According to the FTA, 'Segment 1 is currently the most expensive transit project in the United States with a full funding grant agreement'. Just follow the hyperlinks above for MOS-1 and MOS-2 to see the FTA's description of these segments of the proposed Sound Transit light rail system. This information was dated April 2001 and the Rapid Transit Project's Milestone 2 study was dated October 15th 2001, so there was plenty of time for this data to be reviewed by Cap Metro. Instead, neither this system nor its high cost were ever mentioned.
In fact, the MOS-1 cost estimate grew about $1 Billion over an initial cost estimate of $1.674 Billion! Read about it in April 4, 2001 Interim Report in the Seattle Link Light Rail Project- Office of the Inspector General (pdf format) or here in txt format.
FIFTH: The Monorails selected as 'representative' Monorail systems by the Cap Metro study are three of the most expensive Monorail systems either planned or operating and are not representative of typical Monorail capital construction costs. One should look instead at the cost structure of Seattle's planned Monorail system.
Regarding monorail cost, the study chose to list three of the most expensive monorails either planned or operating:
According to the study, three monorail systems were examined:
Source: PB 2001 and LTK Engineering Services 1999
Let's examine these costs in more detail:
Some sources indicate that the estimated cost per mile of $162 million for the Las Vegas monorail are exaggerated. One source indicates that the total capital cost of the project is valued at $354 million for 6.4 Km (3.84 mi) of route, which works out to a capital construction cost of $92.2 million per mile:
'The new Las Vegas Monorail will link seven stations over 6.4km of elevated dual-monorail guideway, integrating the two existing stations and re-equipping the approximate 1.6km guideway of the MGM-Grand Bally's former monorail line. The 36-car monorail fleet, to be operated in nine four-car trains, will provide direct service to eight major resort properties and the Las Vegas convention centre...Bombardier, as a member of a consortium, will be responsible for the electrical and mechanical systems of the fully automated monorail line, including 36 M-VI monorail cars. This contract is valued at $200 million. Bombardier will operate the system for an initial five years with an option for an additional ten years. The five-year operations and maintenance contract assigned to Bombardier carries a value of $56 million. The total capital cost of the project is valued at $354 million'
However, the critical point here is that the Las Vegas monorail is not a representative sample. It exists to take conventioneers and gamblers to casinos and the convention center, not to take commuters to their jobs and schools. Las Vegas Hotels and Monorail are more for entertainment than they are for sleeping and transportation. In a city where billion dollar hotel-resorts are not unheard of, spending lavishly on a monorail system is not unreasonable. Austin should not spend on a monorail like Las Vegas anymore than Austin should build hotels like Las Vegas.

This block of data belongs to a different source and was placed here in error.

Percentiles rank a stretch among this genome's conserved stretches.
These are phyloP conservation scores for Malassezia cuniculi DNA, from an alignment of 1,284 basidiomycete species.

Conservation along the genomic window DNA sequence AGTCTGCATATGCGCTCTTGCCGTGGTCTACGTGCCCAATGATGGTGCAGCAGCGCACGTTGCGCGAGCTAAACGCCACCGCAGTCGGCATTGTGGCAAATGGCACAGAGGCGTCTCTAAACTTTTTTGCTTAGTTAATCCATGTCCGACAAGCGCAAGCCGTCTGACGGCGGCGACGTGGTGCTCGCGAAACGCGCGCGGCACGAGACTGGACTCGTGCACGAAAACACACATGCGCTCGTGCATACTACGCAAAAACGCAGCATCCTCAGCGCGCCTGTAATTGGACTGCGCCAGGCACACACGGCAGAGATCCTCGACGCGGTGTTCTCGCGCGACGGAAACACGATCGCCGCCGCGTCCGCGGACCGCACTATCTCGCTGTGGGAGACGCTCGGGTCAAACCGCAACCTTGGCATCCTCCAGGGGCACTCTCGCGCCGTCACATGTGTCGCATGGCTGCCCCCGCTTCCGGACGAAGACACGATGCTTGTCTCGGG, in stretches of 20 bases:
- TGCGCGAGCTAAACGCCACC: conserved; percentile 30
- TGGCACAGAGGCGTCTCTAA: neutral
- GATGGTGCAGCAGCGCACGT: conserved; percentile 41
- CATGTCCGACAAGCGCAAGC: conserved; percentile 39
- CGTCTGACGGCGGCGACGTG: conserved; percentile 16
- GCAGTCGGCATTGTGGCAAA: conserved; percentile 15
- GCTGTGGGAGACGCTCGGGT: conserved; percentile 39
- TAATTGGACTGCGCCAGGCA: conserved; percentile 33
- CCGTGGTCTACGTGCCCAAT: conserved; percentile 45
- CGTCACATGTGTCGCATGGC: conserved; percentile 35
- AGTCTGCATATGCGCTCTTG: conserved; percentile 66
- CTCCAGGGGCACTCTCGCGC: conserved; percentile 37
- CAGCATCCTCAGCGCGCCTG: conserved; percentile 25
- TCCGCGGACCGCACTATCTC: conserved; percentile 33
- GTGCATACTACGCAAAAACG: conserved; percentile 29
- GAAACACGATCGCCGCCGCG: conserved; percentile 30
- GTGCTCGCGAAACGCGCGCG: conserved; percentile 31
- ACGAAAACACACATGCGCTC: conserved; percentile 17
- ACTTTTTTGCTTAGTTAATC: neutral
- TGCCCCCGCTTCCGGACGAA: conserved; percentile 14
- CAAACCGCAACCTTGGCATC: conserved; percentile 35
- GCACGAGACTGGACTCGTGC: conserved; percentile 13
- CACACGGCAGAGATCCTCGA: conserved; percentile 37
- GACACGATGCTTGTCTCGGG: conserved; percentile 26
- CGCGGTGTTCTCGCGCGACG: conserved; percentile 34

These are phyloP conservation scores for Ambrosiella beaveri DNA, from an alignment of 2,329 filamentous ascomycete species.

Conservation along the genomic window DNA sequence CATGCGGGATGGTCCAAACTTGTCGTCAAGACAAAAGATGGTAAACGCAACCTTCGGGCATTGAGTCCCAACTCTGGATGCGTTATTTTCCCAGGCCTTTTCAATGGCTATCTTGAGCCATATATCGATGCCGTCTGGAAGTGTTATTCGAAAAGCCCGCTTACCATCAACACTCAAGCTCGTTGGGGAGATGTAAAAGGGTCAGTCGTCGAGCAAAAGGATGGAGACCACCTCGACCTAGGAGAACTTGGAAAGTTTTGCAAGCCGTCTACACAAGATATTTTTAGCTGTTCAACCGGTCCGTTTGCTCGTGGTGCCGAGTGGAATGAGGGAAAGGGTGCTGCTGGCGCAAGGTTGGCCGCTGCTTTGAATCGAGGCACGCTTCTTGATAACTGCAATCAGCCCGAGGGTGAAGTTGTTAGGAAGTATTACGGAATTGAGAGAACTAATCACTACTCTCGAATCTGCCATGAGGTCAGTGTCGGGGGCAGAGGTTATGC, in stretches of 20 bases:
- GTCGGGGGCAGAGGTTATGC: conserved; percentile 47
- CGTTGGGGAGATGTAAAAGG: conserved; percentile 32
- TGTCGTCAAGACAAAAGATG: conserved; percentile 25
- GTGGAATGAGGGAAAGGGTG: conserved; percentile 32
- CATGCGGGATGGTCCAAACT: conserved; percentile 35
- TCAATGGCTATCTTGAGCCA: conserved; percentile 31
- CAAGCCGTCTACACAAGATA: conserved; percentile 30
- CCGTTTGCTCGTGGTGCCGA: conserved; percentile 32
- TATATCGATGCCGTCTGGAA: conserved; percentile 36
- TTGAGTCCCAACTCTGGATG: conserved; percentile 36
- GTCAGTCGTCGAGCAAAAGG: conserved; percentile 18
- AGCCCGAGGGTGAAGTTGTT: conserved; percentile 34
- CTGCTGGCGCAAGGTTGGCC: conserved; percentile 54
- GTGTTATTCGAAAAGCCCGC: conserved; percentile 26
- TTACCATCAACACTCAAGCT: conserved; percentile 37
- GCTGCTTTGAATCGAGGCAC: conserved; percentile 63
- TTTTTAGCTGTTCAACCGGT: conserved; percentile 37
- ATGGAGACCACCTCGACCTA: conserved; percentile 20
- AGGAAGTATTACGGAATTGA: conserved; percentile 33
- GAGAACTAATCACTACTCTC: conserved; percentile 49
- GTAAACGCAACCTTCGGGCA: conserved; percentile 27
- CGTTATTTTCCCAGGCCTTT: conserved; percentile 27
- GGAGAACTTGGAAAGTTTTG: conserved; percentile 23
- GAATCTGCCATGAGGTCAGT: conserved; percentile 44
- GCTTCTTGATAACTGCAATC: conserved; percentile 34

According to this article, Newark's 'notorious' new airport monorail which runs 2.1 miles and cost $354 million, was 'overbuilt, mis-built, and dogged by mishaps that might only happen in New Jersey'.
The cost of the Kitakyushu monorail was high because according to Kim Pedersen, President and Founder of the Monorail Society, 'Kitakyushu had a lot of special circumstances, including building the guide-way along the underside of a new freeway':
Photo courtesy of The Monorail Society
Seattle: The Monorail System not mentioned by Cap Metro in their cost study:
Seattle's new Monorail system is being planned by the Elevated Transportation Company (ETC), an entity created and empowered by the people of Seattle through their Initiative 53. The ETC has recently estimated the their Monorail system to cost between $69 Million / Mile to $124 Million / Mile (view a summary of the report here).
Yet, Seattle's Sound Transit is still proposing a comprehensive light rail system for the city of Seattle. According to documents filed with the 2001 Annual Report on New Starts (FY02), Seattle's Minimum Operating Segment 1 (MOS-1) would cost $352 Million / Mile. Why does the Cap Metro study not favorably compare the cost for a Monorail system in Seattle with that of the proposed light rail system in Seattle?
Although cost figures for the proposed Seattle Monorail were not published until 1/16/02, it has been widely known in the transportation industry that Seattle's ETC was planning a new Monorail system. Would it have been too difficult for the consultants hired by Cap Metro to produce this study to directly contact the ETC to inquire about cost figures, as we at the Austin Monorail Project have done?
Finally, the ETC's February 2002 newsletter states:
'At between $69 million and $124 million per mile, the ETC’s estimate compares favorably to the $150 million per mile Sound Transit expects to spend on its $2.1 billion, 14-mile light-rail line running from Convention Place to South 154th Street.'
'The ultimate cost of the monorail will be greatly influenced by whether the system uses a two-car or four-car configuration. The four-car trains are expected to cost much more than the shorter, lighter two-car trains, and account for the ETC’s huge cost range. '
Part-2: Capital Construction Costs of Representative Monorail Systems (Coming Soon)
In this section, we will look at capital construction costs of other actual and planned representative Monorail systems around the world.
Part-3: Capital Construction Cost Analysis of our Proposed Austin Monorail System (Coming Soon)
In this next section, we will develop an estimated capital construction cost for our proposed Austin system based on relevant cost information that we have received from various Monorail manufacturers throughout the world.
However, since a given manufacturer may only supply certain parts of the total system (i.e., vehicles, power supply, and control systems), we must estimate costs for other structures (beams, columns, foundations, etc) from other sources. We will look at Seattle Monorail's estimated capital construction costs in detail and see how this may guide the generation of an estimate of capital construction costs for a Monorail system in Austin.